The Fine Arts Museums of San Francisco has begun a new program — the first of its kind — to interpret the museum’s permanent collection of African art through the lens of contemporary artists, who represent the artistic and cultural traditions of Africa, to explore the evolving nature and meaning of African art today.
The first of these featured artists is South African-born Lhola Amria. Her first solo U.S. exhibition at the de Young in response to the museum’s permanent collection of ancestor sculptures addresses the wounds of colonialism, and the healing of those wounds through indigenous African spiritual traditions and practices. In the spiritual portal philisa (a sacred space that honors ancestors, cleanses wounds, and fosters connection), Zinza Mphefumlo Wami, a site-specific, mixed-media sound installation, visitors are invited to enter the space and “be at rest with spirit.”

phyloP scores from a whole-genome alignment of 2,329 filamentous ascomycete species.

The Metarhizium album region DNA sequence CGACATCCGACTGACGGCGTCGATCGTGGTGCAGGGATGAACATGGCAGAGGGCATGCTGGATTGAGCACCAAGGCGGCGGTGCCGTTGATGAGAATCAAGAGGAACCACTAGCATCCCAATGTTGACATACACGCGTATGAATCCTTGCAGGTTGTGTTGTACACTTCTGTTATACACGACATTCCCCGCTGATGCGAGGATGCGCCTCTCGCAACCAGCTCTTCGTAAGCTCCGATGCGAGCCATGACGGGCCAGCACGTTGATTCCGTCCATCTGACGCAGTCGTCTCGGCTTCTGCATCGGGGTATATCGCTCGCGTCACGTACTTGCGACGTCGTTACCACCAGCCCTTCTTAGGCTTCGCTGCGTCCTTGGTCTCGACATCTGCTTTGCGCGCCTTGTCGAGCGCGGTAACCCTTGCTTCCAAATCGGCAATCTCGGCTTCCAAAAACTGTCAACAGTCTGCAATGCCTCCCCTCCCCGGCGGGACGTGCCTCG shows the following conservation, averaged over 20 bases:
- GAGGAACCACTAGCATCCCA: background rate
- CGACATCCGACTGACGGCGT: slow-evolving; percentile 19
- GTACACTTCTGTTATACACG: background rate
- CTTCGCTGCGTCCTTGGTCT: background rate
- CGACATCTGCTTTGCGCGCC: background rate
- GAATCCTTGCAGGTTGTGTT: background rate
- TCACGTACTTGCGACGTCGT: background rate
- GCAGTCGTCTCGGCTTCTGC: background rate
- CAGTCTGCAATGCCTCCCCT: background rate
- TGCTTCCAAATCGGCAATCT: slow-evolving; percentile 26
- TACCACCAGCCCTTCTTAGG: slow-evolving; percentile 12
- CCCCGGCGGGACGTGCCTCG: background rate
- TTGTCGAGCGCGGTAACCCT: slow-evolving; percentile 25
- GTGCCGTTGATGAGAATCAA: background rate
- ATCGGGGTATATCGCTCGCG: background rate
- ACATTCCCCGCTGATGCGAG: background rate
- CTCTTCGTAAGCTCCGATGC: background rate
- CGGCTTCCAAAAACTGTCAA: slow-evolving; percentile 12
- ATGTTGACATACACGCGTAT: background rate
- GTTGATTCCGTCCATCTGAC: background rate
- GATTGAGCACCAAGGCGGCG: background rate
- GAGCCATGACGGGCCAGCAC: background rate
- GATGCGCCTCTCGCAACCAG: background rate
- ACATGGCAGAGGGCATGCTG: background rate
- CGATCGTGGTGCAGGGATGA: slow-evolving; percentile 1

“IRMANDADE: The Shape of Water in Pindorama,” a single-channel video projection, is Amira’s response to the “woundedness” of not only descendant generations of enslaved peoples, but also of the environment throughout the diaspora. The healing ceremonial foot-washing depicted in the film recognizes those diasporic connections. “To heal ourselves, is to heal our ancestors, too,” says Amira.
“Lhola Amira: Facing the Future,” Tue.–Sun. 9:30 a.m.–5:15 p.m. through Dec. 3, $25, deYoung Museum, 50 Hagiwara Tea Garden Dr., 415-750-3600, famsf.org